Fires tore through parched forests and swallowed villages across Greece, bearing down on villages near Mount Olympus in the south a day after the government declared a nationwide state of emergency. At least 51 people were dead and three people were arrested on suspicion of arson.
The worst infernos were concentrated in the mountains of the Peloponnese in southern Greece and on the island of Evia north of Athens.
The flames were within 5km of the archeological site of Mount Olympus, where authorities evacuated several nearby villages and mobilized some 50 soldiers and volunteers to patrol the site to prevent the worst from happening.
Desperate residents in nearby villages appeared on TV to appeal for help.
"We're going to burn alive here," one woman told Greek television from the village of Lambeti.
She said residents were using garden hoses in a desperate attempt to save their homes.
Church bells rang out in the village of Kolyri near Ancient Olympia as panicked residents tried to gather their belongings and flee through the night, said one man who called the TV station.
After first light, firefighting planes began dropping water in the area, and Ancient Olympia mayor Giorgos Aidonis said the ancient site was no longer in imminent peril.
"We are among the lucky," he said. "Ancient Olympia is not in danger at the moment."
But other areas were still being consumed by flames, with much of the Peloponnese ablaze and one front bearing down a mountain slope towards the southern city of Kalamata.
On Saturday, new fronts had emerged as dozens of fresh fires broke out -- including some blamed on arson.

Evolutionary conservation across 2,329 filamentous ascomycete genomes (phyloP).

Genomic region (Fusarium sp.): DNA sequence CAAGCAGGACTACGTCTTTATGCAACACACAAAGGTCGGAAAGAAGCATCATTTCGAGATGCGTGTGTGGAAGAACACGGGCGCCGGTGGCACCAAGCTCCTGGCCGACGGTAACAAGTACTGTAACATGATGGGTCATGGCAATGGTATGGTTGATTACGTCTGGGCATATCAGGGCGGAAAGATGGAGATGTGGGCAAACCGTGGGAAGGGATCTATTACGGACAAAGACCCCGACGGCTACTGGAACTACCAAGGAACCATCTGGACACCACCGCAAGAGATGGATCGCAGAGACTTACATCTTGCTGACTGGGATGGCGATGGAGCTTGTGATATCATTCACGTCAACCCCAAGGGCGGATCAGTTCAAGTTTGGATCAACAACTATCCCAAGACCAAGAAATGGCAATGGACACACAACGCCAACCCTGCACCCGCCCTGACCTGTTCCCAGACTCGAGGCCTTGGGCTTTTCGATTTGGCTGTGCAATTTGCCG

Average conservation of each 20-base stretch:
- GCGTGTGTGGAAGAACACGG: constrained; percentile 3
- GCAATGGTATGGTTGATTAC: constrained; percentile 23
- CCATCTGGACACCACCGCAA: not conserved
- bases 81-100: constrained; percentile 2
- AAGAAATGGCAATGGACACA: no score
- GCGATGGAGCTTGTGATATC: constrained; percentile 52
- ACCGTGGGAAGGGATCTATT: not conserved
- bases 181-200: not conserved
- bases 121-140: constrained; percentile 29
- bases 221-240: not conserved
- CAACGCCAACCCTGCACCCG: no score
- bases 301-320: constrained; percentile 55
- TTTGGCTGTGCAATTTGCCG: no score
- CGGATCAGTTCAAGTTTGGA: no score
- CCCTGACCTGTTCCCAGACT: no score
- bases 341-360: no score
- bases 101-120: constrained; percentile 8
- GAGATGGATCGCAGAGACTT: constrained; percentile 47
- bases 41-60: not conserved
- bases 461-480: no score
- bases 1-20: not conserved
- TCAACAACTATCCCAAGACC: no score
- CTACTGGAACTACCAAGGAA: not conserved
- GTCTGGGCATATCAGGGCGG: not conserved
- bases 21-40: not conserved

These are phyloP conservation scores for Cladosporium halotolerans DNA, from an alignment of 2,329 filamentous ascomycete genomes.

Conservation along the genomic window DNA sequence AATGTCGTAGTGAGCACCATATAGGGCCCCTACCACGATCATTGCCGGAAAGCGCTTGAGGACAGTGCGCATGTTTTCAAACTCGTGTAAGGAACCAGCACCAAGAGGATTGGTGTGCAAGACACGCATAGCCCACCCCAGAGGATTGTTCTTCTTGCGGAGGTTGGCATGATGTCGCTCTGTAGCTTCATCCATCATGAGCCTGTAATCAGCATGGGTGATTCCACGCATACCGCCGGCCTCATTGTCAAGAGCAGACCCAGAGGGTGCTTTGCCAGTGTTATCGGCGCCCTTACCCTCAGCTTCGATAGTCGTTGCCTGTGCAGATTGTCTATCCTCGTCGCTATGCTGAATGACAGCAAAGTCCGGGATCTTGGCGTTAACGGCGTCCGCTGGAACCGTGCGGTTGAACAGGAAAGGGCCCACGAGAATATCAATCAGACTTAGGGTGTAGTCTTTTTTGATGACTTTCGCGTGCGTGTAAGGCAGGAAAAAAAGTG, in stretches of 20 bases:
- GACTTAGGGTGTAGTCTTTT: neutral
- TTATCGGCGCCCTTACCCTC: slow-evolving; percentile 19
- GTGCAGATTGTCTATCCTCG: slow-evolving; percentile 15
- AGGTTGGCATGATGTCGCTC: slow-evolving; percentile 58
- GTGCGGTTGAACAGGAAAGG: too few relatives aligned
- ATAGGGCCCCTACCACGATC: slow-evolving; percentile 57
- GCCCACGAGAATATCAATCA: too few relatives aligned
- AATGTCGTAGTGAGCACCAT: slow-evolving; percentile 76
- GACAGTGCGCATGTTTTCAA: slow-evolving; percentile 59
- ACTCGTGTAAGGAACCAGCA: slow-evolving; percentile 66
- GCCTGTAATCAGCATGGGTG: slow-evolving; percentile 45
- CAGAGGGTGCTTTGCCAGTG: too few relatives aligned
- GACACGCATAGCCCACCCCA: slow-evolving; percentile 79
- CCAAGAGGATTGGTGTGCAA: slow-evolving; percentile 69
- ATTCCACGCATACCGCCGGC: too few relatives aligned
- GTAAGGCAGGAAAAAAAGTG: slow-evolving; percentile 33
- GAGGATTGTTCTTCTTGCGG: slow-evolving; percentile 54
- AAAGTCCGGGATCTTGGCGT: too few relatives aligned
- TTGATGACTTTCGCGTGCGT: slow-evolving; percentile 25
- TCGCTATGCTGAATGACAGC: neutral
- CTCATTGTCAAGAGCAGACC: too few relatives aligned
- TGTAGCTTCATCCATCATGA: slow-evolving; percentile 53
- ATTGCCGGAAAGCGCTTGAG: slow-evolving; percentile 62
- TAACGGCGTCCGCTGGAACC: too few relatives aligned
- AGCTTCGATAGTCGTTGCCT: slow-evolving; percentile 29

Another blaze broke out in the area of Kalyvia, between Athens and the ancient site of Sounion to the south.
Nearly 1,000 soldiers and military helicopters reinforced firefighters stretched to the limit by the country's worst summer of wildfires.
In the most ravaged area -- a string of mountain villages in southern Greece -- rescue crews picked through a grim aftermath that spoke of last-minute desperation as the fires closed in.
Dozens of charred bodies were found across fields, homes, along roads and in cars, including the remains of a mother hugging her four children.
By sea and by land, authorities evacuated hundreds of people trapped by the flames.
Senior Health Ministry official Panagiotis Efstathiou said on Saturday that the bodies of 49 people who died because of the fires had been taken to hospitals.
There were fears the toll could increase as rescue crews searched recently burned areas.
The fires have been so severe that authorities said that they could not yet give an estimate of how much damage the blazes had caused, nor what expanse of land had been burned.